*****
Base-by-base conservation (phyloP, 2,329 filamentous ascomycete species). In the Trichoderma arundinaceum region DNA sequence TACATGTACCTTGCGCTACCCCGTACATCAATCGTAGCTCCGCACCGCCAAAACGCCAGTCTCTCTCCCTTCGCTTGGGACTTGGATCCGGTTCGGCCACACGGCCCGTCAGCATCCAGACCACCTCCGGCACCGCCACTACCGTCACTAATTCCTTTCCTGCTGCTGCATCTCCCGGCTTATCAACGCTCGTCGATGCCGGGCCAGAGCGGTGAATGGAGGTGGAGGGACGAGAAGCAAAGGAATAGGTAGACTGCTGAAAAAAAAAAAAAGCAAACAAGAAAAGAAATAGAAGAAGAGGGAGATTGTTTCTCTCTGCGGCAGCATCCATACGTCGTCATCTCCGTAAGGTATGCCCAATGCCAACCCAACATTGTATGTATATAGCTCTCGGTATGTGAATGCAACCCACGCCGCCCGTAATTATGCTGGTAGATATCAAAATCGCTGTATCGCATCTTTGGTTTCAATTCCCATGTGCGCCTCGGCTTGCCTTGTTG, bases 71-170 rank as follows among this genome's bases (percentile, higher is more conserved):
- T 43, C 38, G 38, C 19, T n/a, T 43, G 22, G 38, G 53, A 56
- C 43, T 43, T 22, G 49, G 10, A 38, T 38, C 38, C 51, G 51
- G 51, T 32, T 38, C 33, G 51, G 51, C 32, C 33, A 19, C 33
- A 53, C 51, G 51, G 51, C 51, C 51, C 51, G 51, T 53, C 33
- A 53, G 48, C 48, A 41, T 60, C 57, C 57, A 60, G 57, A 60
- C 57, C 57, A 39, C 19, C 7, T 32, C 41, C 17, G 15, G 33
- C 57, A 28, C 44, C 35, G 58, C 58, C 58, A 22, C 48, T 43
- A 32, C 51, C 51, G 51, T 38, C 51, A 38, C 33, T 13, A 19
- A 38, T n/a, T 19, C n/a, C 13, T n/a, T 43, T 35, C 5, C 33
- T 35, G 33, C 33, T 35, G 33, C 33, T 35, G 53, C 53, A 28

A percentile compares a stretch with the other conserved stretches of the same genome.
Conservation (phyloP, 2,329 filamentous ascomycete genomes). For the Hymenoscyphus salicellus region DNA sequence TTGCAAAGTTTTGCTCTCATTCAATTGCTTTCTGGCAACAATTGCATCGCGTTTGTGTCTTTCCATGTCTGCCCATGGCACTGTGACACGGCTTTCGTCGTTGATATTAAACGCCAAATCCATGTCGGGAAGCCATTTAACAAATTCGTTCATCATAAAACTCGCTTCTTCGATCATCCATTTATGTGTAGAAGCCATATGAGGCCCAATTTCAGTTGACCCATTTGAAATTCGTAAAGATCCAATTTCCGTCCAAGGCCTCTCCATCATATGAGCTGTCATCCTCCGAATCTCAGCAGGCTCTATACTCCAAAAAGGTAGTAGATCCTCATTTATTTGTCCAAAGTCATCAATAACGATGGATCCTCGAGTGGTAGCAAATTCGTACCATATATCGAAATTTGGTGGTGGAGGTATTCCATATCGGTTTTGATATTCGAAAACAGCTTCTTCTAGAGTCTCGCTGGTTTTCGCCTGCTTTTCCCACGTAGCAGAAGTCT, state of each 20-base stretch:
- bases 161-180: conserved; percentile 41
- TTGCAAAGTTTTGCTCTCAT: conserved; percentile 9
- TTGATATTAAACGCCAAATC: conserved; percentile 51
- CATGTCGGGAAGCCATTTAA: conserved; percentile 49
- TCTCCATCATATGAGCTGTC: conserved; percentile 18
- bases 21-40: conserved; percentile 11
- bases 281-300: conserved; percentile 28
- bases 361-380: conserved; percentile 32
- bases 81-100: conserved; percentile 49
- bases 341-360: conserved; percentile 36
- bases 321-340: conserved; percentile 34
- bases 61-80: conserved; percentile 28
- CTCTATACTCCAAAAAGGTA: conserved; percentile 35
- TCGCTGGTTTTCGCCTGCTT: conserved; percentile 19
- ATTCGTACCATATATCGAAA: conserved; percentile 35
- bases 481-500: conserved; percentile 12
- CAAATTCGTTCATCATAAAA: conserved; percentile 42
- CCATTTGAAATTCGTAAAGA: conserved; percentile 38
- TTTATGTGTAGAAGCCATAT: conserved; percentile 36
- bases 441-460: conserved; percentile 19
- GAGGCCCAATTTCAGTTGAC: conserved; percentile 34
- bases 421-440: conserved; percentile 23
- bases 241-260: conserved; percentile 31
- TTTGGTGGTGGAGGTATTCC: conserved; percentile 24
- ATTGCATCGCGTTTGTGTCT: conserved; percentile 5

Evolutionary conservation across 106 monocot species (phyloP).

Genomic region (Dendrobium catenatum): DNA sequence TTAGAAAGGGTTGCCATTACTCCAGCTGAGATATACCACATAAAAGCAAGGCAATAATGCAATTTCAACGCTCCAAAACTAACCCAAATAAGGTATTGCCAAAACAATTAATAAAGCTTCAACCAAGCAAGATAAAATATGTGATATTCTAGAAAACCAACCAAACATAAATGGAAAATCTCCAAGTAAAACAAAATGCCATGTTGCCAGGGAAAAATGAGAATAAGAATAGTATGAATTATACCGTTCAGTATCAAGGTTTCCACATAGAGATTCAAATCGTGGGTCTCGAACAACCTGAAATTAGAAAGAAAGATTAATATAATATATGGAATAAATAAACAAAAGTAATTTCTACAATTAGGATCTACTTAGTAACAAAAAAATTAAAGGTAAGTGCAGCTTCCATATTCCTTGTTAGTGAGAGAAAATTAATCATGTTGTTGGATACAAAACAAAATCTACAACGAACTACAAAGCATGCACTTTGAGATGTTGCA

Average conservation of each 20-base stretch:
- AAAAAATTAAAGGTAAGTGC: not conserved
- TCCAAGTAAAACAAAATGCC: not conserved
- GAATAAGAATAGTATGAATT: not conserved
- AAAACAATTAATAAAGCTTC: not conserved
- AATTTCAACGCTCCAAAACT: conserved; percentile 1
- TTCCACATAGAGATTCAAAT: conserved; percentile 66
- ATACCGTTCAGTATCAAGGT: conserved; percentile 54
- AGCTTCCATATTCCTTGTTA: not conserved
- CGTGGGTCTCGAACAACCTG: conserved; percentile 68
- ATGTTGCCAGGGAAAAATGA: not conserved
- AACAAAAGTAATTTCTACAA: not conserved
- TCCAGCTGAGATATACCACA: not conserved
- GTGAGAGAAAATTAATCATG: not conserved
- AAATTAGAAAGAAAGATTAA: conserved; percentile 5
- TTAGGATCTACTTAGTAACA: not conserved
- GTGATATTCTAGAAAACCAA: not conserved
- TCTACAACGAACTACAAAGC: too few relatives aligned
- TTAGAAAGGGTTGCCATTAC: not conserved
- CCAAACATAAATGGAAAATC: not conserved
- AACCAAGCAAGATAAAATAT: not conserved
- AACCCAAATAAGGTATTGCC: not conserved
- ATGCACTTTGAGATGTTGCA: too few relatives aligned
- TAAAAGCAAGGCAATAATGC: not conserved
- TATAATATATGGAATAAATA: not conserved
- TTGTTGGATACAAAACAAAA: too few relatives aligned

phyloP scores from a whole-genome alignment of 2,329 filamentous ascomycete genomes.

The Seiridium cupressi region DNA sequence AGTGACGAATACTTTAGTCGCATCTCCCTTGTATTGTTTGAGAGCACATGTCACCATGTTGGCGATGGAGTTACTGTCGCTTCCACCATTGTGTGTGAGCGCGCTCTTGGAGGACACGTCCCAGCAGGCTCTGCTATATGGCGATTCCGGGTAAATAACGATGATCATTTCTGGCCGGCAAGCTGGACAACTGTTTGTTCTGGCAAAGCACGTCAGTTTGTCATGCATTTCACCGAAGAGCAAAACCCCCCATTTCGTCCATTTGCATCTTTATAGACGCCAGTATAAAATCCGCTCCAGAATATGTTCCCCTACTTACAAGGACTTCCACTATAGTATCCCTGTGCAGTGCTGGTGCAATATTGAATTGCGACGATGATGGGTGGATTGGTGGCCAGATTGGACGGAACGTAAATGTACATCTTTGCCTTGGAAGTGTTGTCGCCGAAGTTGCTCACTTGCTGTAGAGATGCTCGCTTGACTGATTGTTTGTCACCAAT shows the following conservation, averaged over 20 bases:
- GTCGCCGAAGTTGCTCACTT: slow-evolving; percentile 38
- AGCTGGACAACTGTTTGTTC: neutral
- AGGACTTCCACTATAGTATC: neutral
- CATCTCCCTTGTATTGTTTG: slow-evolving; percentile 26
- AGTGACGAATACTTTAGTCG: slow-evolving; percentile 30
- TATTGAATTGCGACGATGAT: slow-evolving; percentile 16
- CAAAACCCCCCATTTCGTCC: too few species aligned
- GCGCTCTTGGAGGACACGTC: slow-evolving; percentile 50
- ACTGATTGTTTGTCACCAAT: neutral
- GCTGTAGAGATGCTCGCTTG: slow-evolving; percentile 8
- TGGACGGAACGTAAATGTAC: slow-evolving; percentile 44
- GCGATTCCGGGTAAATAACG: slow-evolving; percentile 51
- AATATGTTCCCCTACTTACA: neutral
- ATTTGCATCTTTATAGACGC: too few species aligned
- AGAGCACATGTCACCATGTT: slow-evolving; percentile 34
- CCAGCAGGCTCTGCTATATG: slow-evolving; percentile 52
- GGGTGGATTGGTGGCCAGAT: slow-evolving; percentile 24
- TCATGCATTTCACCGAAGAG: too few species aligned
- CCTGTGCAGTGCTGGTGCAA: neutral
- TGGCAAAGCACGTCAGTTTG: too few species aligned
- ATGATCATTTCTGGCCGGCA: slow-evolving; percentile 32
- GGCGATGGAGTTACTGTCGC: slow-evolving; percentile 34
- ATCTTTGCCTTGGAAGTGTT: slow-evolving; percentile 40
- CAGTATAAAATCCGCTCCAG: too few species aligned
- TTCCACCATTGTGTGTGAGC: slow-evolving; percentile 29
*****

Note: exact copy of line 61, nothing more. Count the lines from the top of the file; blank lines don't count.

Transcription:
- AACCAAGCAAGATAAAATAT: not conserved